See also:political science, that
See also:form of
See also:government in which the
See also:people rules itself, either directly, as in the small city-states of
See also:Greece, or through representatives . According to Aristotle, democracy is the perverted form of the 1 For the " four years' war " and the
See also:chronological questions involved, see C . W .
See also:Muller, Frag . Hist . Graec. ii . 445 . ii third form of government, which he called rroXireia, " polity " or " constitutional government," the
See also:rule of the majority of the
See also:free and equal citizens, as opposed to
See also:monarchy and aristocracy, the rule respectively of an individual and of a minority consisting of the best citizens (see GOVERNMENT and ARISTOCRACY) . Aristotle's restriction of " democracy " to
See also:bad popular government, i.e.
See also:mob-rule, or, as it has sometimes been called, " ochlocracy (bxXos, mob), was due to, the fact that the Athenian democracy had in his
See also:day degenerated far, below the ideals of the 5th century, when it reached its
See also:zenith under
See also:Pericles . Since Aristotle's day the word has resumed its natural meaning, but democracy in
See also:modern times is a very different thing from what it was in its best days in Greece and Rome . The Greek states were what are known as " city-states," the characteristic of which was that all the citizens could assemble together in the city at
See also:regular intervals for legislative and other purposes . This
See also:assembly of the people was known at Athens as the Ecclesia (q.v.), at
See also:Sparta as the
See also:Apella (q.v.), at Rome variously as the
See also:Comitia Centuriata or the Concilium Plebis (see CoMITIA) .
Of representative government in the modern sense there is practically no trace in Athenian
See also:history, though certain of the magistrates (see
See also:STRATEGUS) had a quasi-representative character .
See also:Direct democracy is impossible except in small states . In the second place the qualification for citizenship was rigorous; thus Pericles restricted citizenship to those who were the sons of an Athenian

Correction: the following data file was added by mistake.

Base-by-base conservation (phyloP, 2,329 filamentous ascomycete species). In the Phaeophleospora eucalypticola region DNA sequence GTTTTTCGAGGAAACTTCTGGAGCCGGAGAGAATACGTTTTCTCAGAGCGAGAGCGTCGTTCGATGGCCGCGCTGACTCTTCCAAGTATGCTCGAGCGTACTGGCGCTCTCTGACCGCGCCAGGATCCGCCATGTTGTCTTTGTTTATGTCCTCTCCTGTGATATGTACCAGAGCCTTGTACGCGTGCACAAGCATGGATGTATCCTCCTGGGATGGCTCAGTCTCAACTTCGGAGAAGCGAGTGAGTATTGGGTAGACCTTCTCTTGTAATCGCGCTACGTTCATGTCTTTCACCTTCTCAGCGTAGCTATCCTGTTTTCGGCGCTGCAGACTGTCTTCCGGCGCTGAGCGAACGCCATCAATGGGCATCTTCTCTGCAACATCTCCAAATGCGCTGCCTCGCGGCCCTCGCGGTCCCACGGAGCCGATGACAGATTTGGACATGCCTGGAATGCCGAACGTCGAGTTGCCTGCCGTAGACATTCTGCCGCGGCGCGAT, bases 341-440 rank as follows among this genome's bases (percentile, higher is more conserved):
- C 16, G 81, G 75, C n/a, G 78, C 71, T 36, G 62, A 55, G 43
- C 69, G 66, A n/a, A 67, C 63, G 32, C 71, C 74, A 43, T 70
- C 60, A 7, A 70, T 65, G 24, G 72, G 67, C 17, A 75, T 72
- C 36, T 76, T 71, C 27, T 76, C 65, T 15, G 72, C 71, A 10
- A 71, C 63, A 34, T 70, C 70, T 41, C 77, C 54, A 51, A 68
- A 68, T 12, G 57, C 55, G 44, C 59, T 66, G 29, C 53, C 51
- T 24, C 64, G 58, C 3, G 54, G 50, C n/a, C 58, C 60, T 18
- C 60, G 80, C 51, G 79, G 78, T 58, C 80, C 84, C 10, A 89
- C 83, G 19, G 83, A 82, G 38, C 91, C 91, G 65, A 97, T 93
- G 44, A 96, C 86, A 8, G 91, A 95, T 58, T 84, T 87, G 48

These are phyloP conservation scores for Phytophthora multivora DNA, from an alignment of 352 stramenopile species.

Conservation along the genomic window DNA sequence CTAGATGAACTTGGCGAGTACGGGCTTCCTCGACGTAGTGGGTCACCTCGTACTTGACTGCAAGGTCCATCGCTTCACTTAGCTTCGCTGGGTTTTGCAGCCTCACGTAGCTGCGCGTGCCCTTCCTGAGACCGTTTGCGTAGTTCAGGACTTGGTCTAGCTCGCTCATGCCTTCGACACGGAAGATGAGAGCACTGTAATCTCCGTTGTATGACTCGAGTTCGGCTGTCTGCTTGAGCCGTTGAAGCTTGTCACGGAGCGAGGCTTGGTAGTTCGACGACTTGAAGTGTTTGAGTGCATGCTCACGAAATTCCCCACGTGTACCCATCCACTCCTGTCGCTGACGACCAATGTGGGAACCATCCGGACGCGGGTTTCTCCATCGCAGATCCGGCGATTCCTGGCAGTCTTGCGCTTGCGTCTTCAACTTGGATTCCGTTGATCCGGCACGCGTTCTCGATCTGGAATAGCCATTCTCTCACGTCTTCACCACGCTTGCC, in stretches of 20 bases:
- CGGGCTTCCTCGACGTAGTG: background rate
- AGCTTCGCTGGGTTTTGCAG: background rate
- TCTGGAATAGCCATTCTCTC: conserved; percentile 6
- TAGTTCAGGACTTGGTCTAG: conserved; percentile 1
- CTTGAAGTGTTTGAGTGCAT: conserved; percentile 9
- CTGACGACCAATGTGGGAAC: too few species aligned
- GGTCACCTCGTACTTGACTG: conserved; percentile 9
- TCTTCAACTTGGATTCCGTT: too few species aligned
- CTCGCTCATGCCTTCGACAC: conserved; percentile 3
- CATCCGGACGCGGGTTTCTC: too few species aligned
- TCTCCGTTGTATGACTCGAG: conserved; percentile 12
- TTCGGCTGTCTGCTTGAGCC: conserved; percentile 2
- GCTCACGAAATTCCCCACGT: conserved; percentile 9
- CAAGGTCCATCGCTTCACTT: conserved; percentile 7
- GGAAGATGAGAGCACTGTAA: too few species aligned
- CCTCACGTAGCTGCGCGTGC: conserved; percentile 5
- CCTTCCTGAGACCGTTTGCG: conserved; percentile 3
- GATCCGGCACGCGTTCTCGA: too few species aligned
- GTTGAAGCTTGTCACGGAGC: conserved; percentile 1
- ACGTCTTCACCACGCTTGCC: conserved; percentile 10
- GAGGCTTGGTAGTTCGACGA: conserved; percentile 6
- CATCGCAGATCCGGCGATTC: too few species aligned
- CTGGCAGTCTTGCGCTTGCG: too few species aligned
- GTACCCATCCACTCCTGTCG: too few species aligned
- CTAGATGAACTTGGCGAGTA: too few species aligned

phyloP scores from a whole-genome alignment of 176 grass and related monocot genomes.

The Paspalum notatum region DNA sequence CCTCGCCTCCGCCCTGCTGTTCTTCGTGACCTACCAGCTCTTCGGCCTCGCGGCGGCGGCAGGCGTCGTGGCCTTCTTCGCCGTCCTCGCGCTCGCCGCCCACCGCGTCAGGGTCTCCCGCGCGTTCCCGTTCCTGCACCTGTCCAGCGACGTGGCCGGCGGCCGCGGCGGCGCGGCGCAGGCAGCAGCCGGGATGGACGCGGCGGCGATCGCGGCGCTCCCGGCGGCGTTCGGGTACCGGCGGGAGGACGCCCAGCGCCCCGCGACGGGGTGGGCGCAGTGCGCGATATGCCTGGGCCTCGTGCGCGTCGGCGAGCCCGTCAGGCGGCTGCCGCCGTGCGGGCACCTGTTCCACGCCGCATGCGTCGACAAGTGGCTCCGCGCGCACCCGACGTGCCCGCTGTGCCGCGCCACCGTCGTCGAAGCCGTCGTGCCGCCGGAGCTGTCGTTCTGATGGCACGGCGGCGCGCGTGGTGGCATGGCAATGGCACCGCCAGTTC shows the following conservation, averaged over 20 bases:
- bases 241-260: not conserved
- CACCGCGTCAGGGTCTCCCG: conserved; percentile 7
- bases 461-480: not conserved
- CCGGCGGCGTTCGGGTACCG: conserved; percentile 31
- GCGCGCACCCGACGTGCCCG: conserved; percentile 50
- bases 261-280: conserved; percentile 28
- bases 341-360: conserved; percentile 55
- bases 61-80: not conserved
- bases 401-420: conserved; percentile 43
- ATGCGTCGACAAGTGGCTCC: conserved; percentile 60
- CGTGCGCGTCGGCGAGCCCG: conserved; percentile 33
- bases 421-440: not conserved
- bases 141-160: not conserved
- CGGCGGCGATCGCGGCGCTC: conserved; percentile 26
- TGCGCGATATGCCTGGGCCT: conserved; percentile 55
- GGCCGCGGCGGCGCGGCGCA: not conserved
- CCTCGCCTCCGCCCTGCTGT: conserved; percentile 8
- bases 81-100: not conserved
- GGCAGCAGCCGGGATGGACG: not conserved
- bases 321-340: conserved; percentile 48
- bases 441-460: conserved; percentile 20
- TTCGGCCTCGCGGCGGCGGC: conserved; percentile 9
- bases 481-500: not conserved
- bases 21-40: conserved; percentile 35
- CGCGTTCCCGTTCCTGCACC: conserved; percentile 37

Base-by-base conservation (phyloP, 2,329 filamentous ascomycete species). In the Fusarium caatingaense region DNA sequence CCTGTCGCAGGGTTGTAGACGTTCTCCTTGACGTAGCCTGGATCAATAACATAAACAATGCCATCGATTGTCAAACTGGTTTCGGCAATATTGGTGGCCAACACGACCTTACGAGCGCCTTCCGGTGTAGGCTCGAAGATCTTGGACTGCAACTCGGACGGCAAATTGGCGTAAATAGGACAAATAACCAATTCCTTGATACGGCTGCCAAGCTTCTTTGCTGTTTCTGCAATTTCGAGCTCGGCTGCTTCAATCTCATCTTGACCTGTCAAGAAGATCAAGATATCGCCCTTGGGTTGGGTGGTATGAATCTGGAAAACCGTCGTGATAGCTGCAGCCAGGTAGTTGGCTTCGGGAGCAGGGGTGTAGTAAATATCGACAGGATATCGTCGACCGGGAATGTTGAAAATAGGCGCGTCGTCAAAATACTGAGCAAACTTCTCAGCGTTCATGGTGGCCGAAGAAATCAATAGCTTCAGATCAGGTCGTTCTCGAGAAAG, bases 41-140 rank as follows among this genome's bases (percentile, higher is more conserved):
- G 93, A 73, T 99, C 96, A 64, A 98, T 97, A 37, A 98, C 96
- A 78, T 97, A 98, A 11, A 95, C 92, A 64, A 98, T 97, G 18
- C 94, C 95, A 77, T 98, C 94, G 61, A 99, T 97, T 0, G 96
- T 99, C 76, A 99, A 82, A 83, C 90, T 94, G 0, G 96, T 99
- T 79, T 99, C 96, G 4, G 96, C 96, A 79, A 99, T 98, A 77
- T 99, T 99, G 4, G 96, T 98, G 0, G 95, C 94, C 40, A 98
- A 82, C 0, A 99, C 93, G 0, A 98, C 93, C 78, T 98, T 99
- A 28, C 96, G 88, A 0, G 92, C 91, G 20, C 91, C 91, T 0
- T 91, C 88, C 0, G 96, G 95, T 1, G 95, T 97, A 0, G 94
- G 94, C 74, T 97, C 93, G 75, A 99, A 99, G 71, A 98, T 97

See also:father, himself a
See also:citizen, and an Athenian
See also:mother (it 406E11 berrooiv) . This
See also:system excluded not only all the slaves; who were more numerous than the free population, but also
See also:resident aliens, subject
See also:allies, and those Athenians whose descent did not satisfy this criterion (r4ji'yivet jo ,caOapoi) . The Athenian democracy, which was typical in
See also:ancient Greece, was a highly exclusive form of government . With the growth of
See also:empire and nation states this narrow parochial type of democracy became impossible . The population became too large and the distance too
See also:great for regular assemblies of qualified citizens . The rigid distinction of citizens and non-citizens was progressively more difficult to maintain, and new criteria of citizenship came into force . The first difficulty has been met by various forms of representative government . The second problem has been solved in various ways in different countries; moderate democracies have adopted a low
See also:property qualification, while extreme democracy is based on the extension of citizenship to all adult persons with or without distinction of sex . The essence of modern representative government is that the people does not govern itself, but periodically elects those who shall govern on its behalf (see GOVERNMENT;
See also:REPRESENTATION) .
DEMOCHARES (c. 355–275 B.C.)
There are no comments yet for this article.
Do not copy, download, transfer, or otherwise replicate the site content in whole or in part.
Links to articles and home page are encouraged.